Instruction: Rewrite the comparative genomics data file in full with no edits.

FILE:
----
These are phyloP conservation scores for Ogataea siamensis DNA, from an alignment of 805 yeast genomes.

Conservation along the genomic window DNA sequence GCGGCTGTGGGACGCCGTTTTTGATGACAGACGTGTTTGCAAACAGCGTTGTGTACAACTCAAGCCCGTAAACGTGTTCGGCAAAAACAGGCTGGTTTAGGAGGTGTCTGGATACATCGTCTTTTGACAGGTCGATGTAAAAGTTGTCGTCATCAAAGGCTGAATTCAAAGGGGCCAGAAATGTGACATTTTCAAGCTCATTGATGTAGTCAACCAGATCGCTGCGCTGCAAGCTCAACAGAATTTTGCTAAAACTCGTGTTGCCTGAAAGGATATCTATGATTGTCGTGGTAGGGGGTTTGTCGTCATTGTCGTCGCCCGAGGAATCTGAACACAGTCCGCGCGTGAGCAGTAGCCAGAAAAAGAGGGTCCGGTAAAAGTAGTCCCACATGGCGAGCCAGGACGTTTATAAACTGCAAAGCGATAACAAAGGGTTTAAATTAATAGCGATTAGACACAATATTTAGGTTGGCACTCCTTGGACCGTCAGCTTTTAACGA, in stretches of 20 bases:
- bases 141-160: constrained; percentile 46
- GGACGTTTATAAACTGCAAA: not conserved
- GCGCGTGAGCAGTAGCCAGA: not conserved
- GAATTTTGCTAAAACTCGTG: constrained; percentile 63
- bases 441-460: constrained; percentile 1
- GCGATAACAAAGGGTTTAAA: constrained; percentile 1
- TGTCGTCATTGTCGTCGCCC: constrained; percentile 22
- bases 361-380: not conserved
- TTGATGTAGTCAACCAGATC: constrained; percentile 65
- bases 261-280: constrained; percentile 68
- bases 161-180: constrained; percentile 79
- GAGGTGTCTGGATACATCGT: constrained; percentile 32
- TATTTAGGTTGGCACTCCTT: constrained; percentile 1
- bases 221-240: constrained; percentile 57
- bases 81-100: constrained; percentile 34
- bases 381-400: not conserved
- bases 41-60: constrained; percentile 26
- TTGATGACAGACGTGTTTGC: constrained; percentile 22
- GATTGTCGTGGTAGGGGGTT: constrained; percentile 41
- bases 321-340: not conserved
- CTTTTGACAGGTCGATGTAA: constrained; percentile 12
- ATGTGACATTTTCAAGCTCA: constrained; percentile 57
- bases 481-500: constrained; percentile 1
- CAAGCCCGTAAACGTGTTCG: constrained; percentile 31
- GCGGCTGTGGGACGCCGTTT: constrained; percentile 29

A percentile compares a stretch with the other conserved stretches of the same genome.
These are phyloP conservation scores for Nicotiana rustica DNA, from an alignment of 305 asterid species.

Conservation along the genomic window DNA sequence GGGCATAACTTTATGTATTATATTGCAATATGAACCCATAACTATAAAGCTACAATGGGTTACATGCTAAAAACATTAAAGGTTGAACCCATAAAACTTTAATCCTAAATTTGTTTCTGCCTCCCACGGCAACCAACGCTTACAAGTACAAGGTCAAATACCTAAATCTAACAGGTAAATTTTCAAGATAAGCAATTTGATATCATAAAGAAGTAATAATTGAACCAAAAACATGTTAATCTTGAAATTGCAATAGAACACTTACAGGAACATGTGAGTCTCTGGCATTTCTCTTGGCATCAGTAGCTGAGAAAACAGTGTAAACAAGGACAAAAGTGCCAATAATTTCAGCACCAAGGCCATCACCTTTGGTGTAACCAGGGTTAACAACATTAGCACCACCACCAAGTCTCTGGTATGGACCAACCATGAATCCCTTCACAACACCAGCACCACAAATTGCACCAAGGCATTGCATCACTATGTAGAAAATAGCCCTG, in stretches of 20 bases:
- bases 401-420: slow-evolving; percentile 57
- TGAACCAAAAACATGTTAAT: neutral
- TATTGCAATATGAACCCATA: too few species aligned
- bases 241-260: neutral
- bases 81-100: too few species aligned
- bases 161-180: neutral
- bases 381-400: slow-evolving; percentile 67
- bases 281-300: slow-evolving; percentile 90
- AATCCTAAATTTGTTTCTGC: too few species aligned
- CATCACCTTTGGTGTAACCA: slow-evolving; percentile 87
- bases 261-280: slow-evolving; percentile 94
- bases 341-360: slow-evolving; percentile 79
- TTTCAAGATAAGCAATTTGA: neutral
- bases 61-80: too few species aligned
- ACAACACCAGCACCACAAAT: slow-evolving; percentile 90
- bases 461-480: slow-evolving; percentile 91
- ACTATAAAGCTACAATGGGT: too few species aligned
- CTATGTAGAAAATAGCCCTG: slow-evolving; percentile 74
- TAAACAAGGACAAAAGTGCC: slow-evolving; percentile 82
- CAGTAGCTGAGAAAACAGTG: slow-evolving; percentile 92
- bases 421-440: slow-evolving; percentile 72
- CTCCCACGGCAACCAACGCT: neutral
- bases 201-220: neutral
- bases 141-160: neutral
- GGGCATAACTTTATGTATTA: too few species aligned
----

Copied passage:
These are phyloP conservation scores for Ogataea siamensis DNA, from an alignment of 805 yeast genomes.

Conservation along the genomic window DNA sequence GCGGCTGTGGGACGCCGTTTTTGATGACAGACGTGTTTGCAAACAGCGTTGTGTACAACTCAAGCCCGTAAACGTGTTCGGCAAAAACAGGCTGGTTTAGGAGGTGTCTGGATACATCGTCTTTTGACAGGTCGATGTAAAAGTTGTCGTCATCAAAGGCTGAATTCAAAGGGGCCAGAAATGTGACATTTTCAAGCTCATTGATGTAGTCAACCAGATCGCTGCGCTGCAAGCTCAACAGAATTTTGCTAAAACTCGTGTTGCCTGAAAGGATATCTATGATTGTCGTGGTAGGGGGTTTGTCGTCATTGTCGTCGCCCGAGGAATCTGAACACAGTCCGCGCGTGAGCAGTAGCCAGAAAAAGAGGGTCCGGTAAAAGTAGTCCCACATGGCGAGCCAGGACGTTTATAAACTGCAAAGCGATAACAAAGGGTTTAAATTAATAGCGATTAGACACAATATTTAGGTTGGCACTCCTTGGACCGTCAGCTTTTAACGA, in stretches of 20 bases:
- bases 141-160: constrained; percentile 46
- GGACGTTTATAAACTGCAAA: not conserved
- GCGCGTGAGCAGTAGCCAGA: not conserved
- GAATTTTGCTAAAACTCGTG: constrained; percentile 63
- bases 441-460: constrained; percentile 1
- GCGATAACAAAGGGTTTAAA: constrained; percentile 1
- TGTCGTCATTGTCGTCGCCC: constrained; percentile 22
- bases 361-380: not conserved
- TTGATGTAGTCAACCAGATC: constrained; percentile 65
- bases 261-280: constrained; percentile 68
- bases 161-180: constrained; percentile 79
- GAGGTGTCTGGATACATCGT: constrained; percentile 32
- TATTTAGGTTGGCACTCCTT: constrained; percentile 1
- bases 221-240: constrained; percentile 57
- bases 81-100: constrained; percentile 34
- bases 381-400: not conserved
- bases 41-60: constrained; percentile 26
- TTGATGACAGACGTGTTTGC: constrained; percentile 22
- GATTGTCGTGGTAGGGGGTT: constrained; percentile 41
- bases 321-340: not conserved
- CTTTTGACAGGTCGATGTAA: constrained; percentile 12
- ATGTGACATTTTCAAGCTCA: constrained; percentile 57
- bases 481-500: constrained; percentile 1
- CAAGCCCGTAAACGTGTTCG: constrained; percentile 31
- GCGGCTGTGGGACGCCGTTT: constrained; percentile 29

A percentile compares a stretch with the other conserved stretches of the same genome.
These are phyloP conservation scores for Nicotiana rustica DNA, from an alignment of 305 asterid species.

Conservation along the genomic window DNA sequence GGGCATAACTTTATGTATTATATTGCAATATGAACCCATAACTATAAAGCTACAATGGGTTACATGCTAAAAACATTAAAGGTTGAACCCATAAAACTTTAATCCTAAATTTGTTTCTGCCTCCCACGGCAACCAACGCTTACAAGTACAAGGTCAAATACCTAAATCTAACAGGTAAATTTTCAAGATAAGCAATTTGATATCATAAAGAAGTAATAATTGAACCAAAAACATGTTAATCTTGAAATTGCAATAGAACACTTACAGGAACATGTGAGTCTCTGGCATTTCTCTTGGCATCAGTAGCTGAGAAAACAGTGTAAACAAGGACAAAAGTGCCAATAATTTCAGCACCAAGGCCATCACCTTTGGTGTAACCAGGGTTAACAACATTAGCACCACCACCAAGTCTCTGGTATGGACCAACCATGAATCCCTTCACAACACCAGCACCACAAATTGCACCAAGGCATTGCATCACTATGTAGAAAATAGCCCTG, in stretches of 20 bases:
- bases 401-420: slow-evolving; percentile 57
- TGAACCAAAAACATGTTAAT: neutral
- TATTGCAATATGAACCCATA: too few species aligned
- bases 241-260: neutral
- bases 81-100: too few species aligned
- bases 161-180: neutral
- bases 381-400: slow-evolving; percentile 67
- bases 281-300: slow-evolving; percentile 90
- AATCCTAAATTTGTTTCTGC: too few species aligned
- CATCACCTTTGGTGTAACCA: slow-evolving; percentile 87
- bases 261-280: slow-evolving; percentile 94
- bases 341-360: slow-evolving; percentile 79
- TTTCAAGATAAGCAATTTGA: neutral
- bases 61-80: too few species aligned
- ACAACACCAGCACCACAAAT: slow-evolving; percentile 90
- bases 461-480: slow-evolving; percentile 91
- ACTATAAAGCTACAATGGGT: too few species aligned
- CTATGTAGAAAATAGCCCTG: slow-evolving; percentile 74
- TAAACAAGGACAAAAGTGCC: slow-evolving; percentile 82
- CAGTAGCTGAGAAAACAGTG: slow-evolving; percentile 92
- bases 421-440: slow-evolving; percentile 72
- CTCCCACGGCAACCAACGCT: neutral
- bases 201-220: neutral
- bases 141-160: neutral
- GGGCATAACTTTATGTATTA: too few species aligned